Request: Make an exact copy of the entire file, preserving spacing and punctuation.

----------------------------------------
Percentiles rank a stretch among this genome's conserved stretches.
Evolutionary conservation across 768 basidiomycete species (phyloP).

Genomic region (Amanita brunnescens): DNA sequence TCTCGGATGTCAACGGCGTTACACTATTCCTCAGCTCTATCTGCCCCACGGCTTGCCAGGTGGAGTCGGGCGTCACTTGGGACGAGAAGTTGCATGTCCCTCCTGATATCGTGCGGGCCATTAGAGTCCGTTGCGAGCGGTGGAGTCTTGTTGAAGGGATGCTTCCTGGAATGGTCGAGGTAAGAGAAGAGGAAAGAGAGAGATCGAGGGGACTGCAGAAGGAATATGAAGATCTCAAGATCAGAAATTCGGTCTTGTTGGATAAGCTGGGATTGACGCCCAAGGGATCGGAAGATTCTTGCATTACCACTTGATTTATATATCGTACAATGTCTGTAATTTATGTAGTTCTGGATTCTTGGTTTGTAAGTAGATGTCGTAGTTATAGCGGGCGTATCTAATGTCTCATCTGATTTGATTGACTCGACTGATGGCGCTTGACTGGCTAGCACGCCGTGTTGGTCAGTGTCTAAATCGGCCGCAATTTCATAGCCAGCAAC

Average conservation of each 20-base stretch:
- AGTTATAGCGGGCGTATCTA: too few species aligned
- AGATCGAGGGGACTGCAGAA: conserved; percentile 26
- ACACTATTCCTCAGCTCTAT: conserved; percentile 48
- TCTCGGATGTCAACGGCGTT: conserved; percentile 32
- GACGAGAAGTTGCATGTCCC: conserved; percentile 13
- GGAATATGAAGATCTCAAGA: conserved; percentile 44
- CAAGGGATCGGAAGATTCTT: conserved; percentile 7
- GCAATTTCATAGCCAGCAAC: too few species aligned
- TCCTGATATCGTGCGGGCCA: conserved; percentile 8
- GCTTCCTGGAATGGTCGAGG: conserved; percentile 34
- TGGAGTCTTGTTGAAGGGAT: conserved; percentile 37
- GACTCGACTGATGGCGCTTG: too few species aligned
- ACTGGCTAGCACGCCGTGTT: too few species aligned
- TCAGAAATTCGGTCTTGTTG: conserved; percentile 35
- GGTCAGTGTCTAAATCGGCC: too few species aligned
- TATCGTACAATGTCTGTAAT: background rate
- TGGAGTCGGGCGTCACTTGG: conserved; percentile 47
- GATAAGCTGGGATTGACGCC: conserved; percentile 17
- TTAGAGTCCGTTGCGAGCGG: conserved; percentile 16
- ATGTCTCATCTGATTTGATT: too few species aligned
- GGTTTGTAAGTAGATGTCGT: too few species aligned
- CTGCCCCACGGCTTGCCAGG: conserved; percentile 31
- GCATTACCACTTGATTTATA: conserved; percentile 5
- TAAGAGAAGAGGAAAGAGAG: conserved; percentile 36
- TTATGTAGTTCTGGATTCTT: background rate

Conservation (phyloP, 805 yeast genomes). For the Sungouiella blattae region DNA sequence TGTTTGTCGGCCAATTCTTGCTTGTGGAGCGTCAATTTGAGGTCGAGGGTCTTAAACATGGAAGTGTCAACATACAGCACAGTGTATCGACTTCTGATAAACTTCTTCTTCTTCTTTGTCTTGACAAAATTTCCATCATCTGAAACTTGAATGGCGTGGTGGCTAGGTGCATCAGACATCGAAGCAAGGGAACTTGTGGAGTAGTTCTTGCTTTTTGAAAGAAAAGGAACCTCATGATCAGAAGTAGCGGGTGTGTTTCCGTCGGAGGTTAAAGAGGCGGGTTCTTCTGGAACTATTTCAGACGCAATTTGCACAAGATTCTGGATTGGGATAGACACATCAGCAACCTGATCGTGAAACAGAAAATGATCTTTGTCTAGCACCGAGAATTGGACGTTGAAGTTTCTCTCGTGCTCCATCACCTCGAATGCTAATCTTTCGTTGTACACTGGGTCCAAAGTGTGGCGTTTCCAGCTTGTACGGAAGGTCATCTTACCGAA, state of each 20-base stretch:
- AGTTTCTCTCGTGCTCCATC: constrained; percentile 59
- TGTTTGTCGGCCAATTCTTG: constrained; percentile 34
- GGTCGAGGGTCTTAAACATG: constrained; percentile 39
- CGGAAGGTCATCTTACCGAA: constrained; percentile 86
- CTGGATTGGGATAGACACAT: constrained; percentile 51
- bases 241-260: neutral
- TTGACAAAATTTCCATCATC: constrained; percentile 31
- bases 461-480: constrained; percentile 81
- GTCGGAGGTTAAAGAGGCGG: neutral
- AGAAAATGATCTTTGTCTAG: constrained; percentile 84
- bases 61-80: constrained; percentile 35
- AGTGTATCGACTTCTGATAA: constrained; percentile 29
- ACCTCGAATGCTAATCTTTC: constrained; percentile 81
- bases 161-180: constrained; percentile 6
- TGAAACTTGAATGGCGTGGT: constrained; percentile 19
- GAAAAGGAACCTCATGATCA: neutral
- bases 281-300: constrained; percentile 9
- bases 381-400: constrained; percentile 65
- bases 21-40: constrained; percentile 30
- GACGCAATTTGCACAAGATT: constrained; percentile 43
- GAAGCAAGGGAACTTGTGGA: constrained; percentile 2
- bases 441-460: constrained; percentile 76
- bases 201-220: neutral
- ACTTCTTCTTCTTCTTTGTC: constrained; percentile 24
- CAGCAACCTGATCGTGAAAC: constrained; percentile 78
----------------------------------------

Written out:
Percentiles rank a stretch among this genome's conserved stretches.
Evolutionary conservation across 768 basidiomycete species (phyloP).

Genomic region (Amanita brunnescens): DNA sequence TCTCGGATGTCAACGGCGTTACACTATTCCTCAGCTCTATCTGCCCCACGGCTTGCCAGGTGGAGTCGGGCGTCACTTGGGACGAGAAGTTGCATGTCCCTCCTGATATCGTGCGGGCCATTAGAGTCCGTTGCGAGCGGTGGAGTCTTGTTGAAGGGATGCTTCCTGGAATGGTCGAGGTAAGAGAAGAGGAAAGAGAGAGATCGAGGGGACTGCAGAAGGAATATGAAGATCTCAAGATCAGAAATTCGGTCTTGTTGGATAAGCTGGGATTGACGCCCAAGGGATCGGAAGATTCTTGCATTACCACTTGATTTATATATCGTACAATGTCTGTAATTTATGTAGTTCTGGATTCTTGGTTTGTAAGTAGATGTCGTAGTTATAGCGGGCGTATCTAATGTCTCATCTGATTTGATTGACTCGACTGATGGCGCTTGACTGGCTAGCACGCCGTGTTGGTCAGTGTCTAAATCGGCCGCAATTTCATAGCCAGCAAC

Average conservation of each 20-base stretch:
- AGTTATAGCGGGCGTATCTA: too few species aligned
- AGATCGAGGGGACTGCAGAA: conserved; percentile 26
- ACACTATTCCTCAGCTCTAT: conserved; percentile 48
- TCTCGGATGTCAACGGCGTT: conserved; percentile 32
- GACGAGAAGTTGCATGTCCC: conserved; percentile 13
- GGAATATGAAGATCTCAAGA: conserved; percentile 44
- CAAGGGATCGGAAGATTCTT: conserved; percentile 7
- GCAATTTCATAGCCAGCAAC: too few species aligned
- TCCTGATATCGTGCGGGCCA: conserved; percentile 8
- GCTTCCTGGAATGGTCGAGG: conserved; percentile 34
- TGGAGTCTTGTTGAAGGGAT: conserved; percentile 37
- GACTCGACTGATGGCGCTTG: too few species aligned
- ACTGGCTAGCACGCCGTGTT: too few species aligned
- TCAGAAATTCGGTCTTGTTG: conserved; percentile 35
- GGTCAGTGTCTAAATCGGCC: too few species aligned
- TATCGTACAATGTCTGTAAT: background rate
- TGGAGTCGGGCGTCACTTGG: conserved; percentile 47
- GATAAGCTGGGATTGACGCC: conserved; percentile 17
- TTAGAGTCCGTTGCGAGCGG: conserved; percentile 16
- ATGTCTCATCTGATTTGATT: too few species aligned
- GGTTTGTAAGTAGATGTCGT: too few species aligned
- CTGCCCCACGGCTTGCCAGG: conserved; percentile 31
- GCATTACCACTTGATTTATA: conserved; percentile 5
- TAAGAGAAGAGGAAAGAGAG: conserved; percentile 36
- TTATGTAGTTCTGGATTCTT: background rate

Conservation (phyloP, 805 yeast genomes). For the Sungouiella blattae region DNA sequence TGTTTGTCGGCCAATTCTTGCTTGTGGAGCGTCAATTTGAGGTCGAGGGTCTTAAACATGGAAGTGTCAACATACAGCACAGTGTATCGACTTCTGATAAACTTCTTCTTCTTCTTTGTCTTGACAAAATTTCCATCATCTGAAACTTGAATGGCGTGGTGGCTAGGTGCATCAGACATCGAAGCAAGGGAACTTGTGGAGTAGTTCTTGCTTTTTGAAAGAAAAGGAACCTCATGATCAGAAGTAGCGGGTGTGTTTCCGTCGGAGGTTAAAGAGGCGGGTTCTTCTGGAACTATTTCAGACGCAATTTGCACAAGATTCTGGATTGGGATAGACACATCAGCAACCTGATCGTGAAACAGAAAATGATCTTTGTCTAGCACCGAGAATTGGACGTTGAAGTTTCTCTCGTGCTCCATCACCTCGAATGCTAATCTTTCGTTGTACACTGGGTCCAAAGTGTGGCGTTTCCAGCTTGTACGGAAGGTCATCTTACCGAA, state of each 20-base stretch:
- AGTTTCTCTCGTGCTCCATC: constrained; percentile 59
- TGTTTGTCGGCCAATTCTTG: constrained; percentile 34
- GGTCGAGGGTCTTAAACATG: constrained; percentile 39
- CGGAAGGTCATCTTACCGAA: constrained; percentile 86
- CTGGATTGGGATAGACACAT: constrained; percentile 51
- bases 241-260: neutral
- TTGACAAAATTTCCATCATC: constrained; percentile 31
- bases 461-480: constrained; percentile 81
- GTCGGAGGTTAAAGAGGCGG: neutral
- AGAAAATGATCTTTGTCTAG: constrained; percentile 84
- bases 61-80: constrained; percentile 35
- AGTGTATCGACTTCTGATAA: constrained; percentile 29
- ACCTCGAATGCTAATCTTTC: constrained; percentile 81
- bases 161-180: constrained; percentile 6
- TGAAACTTGAATGGCGTGGT: constrained; percentile 19
- GAAAAGGAACCTCATGATCA: neutral
- bases 281-300: constrained; percentile 9
- bases 381-400: constrained; percentile 65
- bases 21-40: constrained; percentile 30
- GACGCAATTTGCACAAGATT: constrained; percentile 43
- GAAGCAAGGGAACTTGTGGA: constrained; percentile 2
- bases 441-460: constrained; percentile 76
- bases 201-220: neutral
- ACTTCTTCTTCTTCTTTGTC: constrained; percentile 24
- CAGCAACCTGATCGTGAAAC: constrained; percentile 78